Braintree Feby. 14th. 1763”
After a lengthy separation, Adams wrote to Abigail on September 20, 1764: “Oh my dear Girl, I thank Heaven that another Fortnight will restore you to me — after so long a separation. My soul and Body have both been thrown into Disorder, by your Absence, and a Month of two more would make me the most insufferable Cynick, in the World.
I see nothing but Faults, Follies, Frailties and Defects in any Body, lately. People have lost all their good Properties or I my justice, or Discernment. But you who have always softened and warmed my Heart, shall restore my Benevolence as well as my Health and Tranquility of mind.
You shall polish and refine my sentiments of Life and Manners, banish all the unsocial and ill natured Particles in my Composition, and form me to that happy Temper, that can reconcile a quick Discernment with a perfect Candour.
Believe me, now & ever yr. faithful
And what of Abigail’s letters to John? Although she never received a formal education, her love of reading gave her a considerable vocabulary. She unabashedly shared her well thought out opinions on all subjects with her beloved. Although she was not an educated and trained attorney, as was her husband, Abigail was equally adept at writing prose from the heart. Abigail Adams began many of her letters with the phrase, “my dearest friend.” Initially, she adopted the pseudonym of Diana given to her by the one whom she cherished, but after the birth of her first child, she began to refer to herself as “Portia” who was the wife of “Brutus” – a famous Roman political figure.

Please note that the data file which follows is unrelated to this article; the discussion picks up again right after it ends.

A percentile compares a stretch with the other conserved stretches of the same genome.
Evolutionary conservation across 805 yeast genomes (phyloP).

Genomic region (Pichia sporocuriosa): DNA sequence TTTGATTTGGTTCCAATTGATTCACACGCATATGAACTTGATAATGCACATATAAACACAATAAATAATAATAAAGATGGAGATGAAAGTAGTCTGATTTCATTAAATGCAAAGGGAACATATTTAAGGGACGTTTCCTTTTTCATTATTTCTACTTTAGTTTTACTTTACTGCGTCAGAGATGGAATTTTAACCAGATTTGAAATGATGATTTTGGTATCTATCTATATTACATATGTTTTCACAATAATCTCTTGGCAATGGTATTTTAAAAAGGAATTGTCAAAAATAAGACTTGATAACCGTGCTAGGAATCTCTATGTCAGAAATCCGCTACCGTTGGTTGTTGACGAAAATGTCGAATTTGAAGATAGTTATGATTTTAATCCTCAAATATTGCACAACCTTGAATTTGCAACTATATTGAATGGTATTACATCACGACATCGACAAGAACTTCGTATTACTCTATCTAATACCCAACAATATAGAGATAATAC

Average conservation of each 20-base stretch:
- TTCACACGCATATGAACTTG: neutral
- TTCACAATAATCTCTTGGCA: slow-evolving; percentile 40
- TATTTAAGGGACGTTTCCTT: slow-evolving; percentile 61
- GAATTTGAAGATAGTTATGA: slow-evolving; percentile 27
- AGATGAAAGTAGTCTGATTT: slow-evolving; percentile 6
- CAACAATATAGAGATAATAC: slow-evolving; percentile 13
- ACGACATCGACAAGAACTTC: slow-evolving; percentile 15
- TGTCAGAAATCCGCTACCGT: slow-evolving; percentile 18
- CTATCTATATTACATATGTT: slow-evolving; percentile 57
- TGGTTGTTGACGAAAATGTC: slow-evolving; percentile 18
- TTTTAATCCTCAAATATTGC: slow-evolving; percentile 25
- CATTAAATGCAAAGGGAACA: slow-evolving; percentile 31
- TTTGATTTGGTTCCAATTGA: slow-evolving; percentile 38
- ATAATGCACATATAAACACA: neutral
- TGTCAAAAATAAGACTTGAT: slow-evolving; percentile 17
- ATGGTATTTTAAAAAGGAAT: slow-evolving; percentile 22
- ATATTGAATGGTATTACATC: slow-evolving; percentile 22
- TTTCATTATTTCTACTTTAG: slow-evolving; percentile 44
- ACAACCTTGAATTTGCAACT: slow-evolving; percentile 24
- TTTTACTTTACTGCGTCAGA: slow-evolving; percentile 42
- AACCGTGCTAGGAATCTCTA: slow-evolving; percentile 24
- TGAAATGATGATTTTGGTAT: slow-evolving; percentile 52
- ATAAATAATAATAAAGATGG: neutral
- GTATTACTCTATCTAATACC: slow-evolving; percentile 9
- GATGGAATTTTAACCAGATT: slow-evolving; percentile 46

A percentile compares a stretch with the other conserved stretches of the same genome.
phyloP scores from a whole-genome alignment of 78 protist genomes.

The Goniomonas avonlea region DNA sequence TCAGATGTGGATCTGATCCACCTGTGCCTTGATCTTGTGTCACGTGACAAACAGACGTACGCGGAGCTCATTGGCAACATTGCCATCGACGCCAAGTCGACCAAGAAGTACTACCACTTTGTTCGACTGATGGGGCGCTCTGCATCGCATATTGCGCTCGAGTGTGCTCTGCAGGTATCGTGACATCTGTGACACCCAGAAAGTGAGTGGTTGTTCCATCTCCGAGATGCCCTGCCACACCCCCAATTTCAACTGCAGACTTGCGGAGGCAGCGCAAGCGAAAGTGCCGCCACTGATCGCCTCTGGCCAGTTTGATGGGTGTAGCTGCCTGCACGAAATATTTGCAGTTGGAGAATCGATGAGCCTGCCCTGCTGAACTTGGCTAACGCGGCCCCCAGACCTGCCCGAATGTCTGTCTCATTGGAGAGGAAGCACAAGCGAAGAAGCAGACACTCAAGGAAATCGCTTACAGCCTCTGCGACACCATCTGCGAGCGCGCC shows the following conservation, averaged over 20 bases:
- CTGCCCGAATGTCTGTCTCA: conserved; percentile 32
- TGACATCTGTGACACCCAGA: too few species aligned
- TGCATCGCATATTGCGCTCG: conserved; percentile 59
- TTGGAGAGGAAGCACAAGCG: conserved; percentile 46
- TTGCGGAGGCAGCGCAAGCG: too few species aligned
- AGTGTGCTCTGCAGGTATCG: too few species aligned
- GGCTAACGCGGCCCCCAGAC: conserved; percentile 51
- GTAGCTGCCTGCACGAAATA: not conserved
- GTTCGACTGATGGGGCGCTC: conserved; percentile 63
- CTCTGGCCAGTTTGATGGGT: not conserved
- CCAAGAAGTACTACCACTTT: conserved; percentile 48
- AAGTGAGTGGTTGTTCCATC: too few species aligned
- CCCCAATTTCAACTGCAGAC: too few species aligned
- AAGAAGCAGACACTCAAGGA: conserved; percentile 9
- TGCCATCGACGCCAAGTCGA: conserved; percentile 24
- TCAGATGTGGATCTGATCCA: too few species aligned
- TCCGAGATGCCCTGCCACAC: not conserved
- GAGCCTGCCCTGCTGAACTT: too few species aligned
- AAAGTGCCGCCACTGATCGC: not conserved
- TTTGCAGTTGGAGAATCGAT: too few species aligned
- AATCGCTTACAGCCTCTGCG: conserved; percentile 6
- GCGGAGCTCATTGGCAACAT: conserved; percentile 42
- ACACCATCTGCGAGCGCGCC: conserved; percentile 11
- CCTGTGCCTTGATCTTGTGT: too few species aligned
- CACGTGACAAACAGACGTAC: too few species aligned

During their separation in the spring of 1764, Abigail wrote to John on April 12th:
“My Dearest Friend
Here am I all alone, in my Chamber, a mere Nun I assure you, after professing myself thus will it not be out of Character to confess that my thoughts are often employ’d about Lysander, “out of the abundance of the Heart, the mouth speaketh,” and why Not the Mind thinketh.
Received the pacquet you so generously bestowed upon me. To say I Fasted after such an entertainment, would be wronging my Conscience and wounding Truth. How kind is it in you, thus by frequent tokens of remembrance to alleviate the pangs of absence, by this I am convinced that I am often in your Thoughts, which is a satisfaction to me, notwithstanding you tell me that you sometimes view the dark side of your Diana, and there no doubt you discover many Spots which I rather wish were erased, than conceal’d from you. Do not judge by this, that your opinion is an indifferent thing to me, (were it so, I should look forward with a heavey Heart,) but it is far otherways, for I had rather stand fair there, and be thought well of by Lysander than by the greater part of the World besides. I would fain hope that those faults which you discover, proceed more, from a wrong Head, than a bad Heart. E’er long May I be connected with a Friend from whose Example I may form a more faultless conduct, and whose benevolent mind will lead him to pardon, what he cannot amend.
The Nest of Letters which you so undervalue, were to me a much more welcome present than a Nest of Baskets, tho every stran of those had been gold and silver. I do not estimate everything according to the price the world set upon it, but according to the value it is of to me, thus that which was cheapest to you I look upon as highly valuable.